BELFAST — This winter the Belfast Garden Club Evening Lecture Series, co-sponsored by the All of Belfast Climate Dialogues, a project of the Belfast Free Library, will focus on the effects of the climate crisis on our forests, farms and gardens.

The first program, Tuesday, Jan. 25, 6:30 p.m., is a Zoom talk by Dr. Ivan Fernandez of the Climate Change Institute at the University of Maine, speaking about “Maine’s Climate Future: The Role of Carbon Management in Farms and Forests.”

To register for the Zoom link, go to

Fernandez’s presentation will address three main topics: key findings from climate assessments focused on Maine, primarily the Maine’s Climate Future reports and the assessment report of the Maine Climate Council’s Scientific and Technical Subcommittee; how farms and forests can contribute to “Natural Climate Solutions”; and soils and soil health, primarily considering soils on farms, and how enhancing soil organic carbon can promote both the resilience of the soil in light of climate risks and contribute to reducing atmospheric carbon concentrations.

His presentation will also summarize forest  management recommendations from the recent Governor’s Task Force on a Forest Carbon Program in Maine.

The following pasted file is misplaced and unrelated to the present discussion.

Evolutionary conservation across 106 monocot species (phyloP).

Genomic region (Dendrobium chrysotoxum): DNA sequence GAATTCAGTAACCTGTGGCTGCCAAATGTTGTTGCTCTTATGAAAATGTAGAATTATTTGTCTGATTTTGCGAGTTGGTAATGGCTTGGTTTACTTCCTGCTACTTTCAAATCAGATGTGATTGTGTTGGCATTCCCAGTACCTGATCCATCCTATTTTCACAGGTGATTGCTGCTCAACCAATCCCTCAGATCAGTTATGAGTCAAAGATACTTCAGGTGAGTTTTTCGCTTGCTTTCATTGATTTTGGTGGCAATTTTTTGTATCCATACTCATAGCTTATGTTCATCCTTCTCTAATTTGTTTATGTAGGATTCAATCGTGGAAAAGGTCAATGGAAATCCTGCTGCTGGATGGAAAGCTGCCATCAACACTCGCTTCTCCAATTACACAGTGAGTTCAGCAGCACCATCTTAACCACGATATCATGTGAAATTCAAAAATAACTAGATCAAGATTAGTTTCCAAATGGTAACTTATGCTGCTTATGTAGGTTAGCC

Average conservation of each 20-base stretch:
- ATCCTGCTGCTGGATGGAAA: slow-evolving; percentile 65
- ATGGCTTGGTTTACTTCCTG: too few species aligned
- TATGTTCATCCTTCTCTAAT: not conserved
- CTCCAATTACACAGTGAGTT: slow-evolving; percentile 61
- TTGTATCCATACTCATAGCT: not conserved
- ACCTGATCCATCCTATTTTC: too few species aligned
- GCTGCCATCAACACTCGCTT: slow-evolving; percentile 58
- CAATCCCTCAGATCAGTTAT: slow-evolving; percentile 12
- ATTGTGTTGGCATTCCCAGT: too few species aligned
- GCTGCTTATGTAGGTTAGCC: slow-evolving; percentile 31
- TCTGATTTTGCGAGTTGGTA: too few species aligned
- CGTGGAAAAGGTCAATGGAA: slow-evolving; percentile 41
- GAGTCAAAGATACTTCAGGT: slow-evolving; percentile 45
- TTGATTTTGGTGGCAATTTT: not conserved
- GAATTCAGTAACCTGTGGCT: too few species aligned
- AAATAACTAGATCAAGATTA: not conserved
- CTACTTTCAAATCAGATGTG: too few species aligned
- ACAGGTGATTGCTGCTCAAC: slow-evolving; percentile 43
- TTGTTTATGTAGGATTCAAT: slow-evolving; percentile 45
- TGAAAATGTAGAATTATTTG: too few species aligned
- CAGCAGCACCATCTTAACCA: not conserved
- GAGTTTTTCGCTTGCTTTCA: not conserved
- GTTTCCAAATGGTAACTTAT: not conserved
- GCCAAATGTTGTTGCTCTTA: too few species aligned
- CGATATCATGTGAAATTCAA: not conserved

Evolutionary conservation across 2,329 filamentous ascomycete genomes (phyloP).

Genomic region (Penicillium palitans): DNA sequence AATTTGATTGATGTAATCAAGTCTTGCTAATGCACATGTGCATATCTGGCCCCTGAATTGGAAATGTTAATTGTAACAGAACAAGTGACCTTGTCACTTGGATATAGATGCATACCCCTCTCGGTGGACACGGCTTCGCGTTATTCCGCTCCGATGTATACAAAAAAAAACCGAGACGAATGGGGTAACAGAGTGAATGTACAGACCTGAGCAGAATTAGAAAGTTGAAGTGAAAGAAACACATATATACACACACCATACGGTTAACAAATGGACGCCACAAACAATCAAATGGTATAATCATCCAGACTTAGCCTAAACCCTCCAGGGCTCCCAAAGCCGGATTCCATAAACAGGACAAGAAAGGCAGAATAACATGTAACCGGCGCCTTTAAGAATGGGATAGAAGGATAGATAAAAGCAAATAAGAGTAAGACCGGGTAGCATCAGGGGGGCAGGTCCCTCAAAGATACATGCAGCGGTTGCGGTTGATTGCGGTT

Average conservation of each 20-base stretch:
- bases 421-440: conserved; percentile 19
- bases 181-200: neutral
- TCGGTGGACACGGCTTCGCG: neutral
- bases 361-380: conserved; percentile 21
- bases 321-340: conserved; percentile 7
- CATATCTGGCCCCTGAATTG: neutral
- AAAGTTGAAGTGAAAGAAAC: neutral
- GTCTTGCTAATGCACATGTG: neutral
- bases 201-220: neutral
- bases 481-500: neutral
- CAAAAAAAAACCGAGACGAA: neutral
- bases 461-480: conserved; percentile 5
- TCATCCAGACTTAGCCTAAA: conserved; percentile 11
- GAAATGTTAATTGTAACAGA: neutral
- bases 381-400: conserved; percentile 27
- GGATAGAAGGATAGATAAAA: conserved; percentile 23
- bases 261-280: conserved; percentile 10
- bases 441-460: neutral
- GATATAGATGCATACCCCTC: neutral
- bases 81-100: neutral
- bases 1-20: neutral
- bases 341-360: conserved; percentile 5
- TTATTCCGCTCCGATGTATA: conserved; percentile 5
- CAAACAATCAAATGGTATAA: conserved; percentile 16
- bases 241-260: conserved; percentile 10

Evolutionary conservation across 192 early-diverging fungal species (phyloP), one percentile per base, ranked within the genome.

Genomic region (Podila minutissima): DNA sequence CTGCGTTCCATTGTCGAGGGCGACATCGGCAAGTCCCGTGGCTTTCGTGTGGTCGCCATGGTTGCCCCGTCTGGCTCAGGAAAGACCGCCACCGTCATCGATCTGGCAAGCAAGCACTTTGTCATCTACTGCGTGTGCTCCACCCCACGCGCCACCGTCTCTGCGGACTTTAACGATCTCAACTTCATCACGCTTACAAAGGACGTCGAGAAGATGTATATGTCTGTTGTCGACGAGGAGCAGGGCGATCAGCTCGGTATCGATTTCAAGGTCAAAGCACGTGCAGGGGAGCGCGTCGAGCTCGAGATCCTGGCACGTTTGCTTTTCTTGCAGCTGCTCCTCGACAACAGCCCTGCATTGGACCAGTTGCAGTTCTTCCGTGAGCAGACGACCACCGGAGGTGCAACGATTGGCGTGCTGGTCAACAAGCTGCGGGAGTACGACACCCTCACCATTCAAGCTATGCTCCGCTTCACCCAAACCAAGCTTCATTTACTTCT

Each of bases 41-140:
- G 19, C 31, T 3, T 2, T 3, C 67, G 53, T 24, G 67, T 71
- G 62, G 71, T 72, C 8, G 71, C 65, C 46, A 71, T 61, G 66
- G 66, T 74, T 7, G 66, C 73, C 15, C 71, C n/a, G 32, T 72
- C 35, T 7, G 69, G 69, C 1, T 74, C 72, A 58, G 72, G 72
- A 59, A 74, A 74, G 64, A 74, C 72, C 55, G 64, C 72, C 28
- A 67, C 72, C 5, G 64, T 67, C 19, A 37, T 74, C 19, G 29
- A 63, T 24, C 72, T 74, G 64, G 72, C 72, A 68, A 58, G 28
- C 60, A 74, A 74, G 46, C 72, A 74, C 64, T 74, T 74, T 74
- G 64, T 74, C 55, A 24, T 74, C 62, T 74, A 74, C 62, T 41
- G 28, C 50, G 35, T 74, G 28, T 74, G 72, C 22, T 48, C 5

Fernandez is a professor in the School of Forest Resources, Climate Change Institute, and School of Food and Agriculture at UMaine. He has served on various U.S. Environmental Protection Agency Science Advisory Board committees in Washington, D.C., since 2000. He represents the university in the USDA Northeast Climate Hub and was involved in leading Maine’s Climate Future assessments in 2009, 2015 and 2020.  He currently serves on the Maine Climate Council as co-chair of the Scientific and Technical Subcommittee and a member of the Natural Working Lands working group.

The Evening Lecture Series continues Feb. 22 with a talk, “Growing Food and Ornamentals in a Changing Climate,” with speakers Haley Jean and Sara Keleman; and March 22 with a talk, “Deep Woods: How Climate Change Impacts Forests and How Forests Slow Climate Change,” with speakers Mark Berry and Nicholas Fisichelli.

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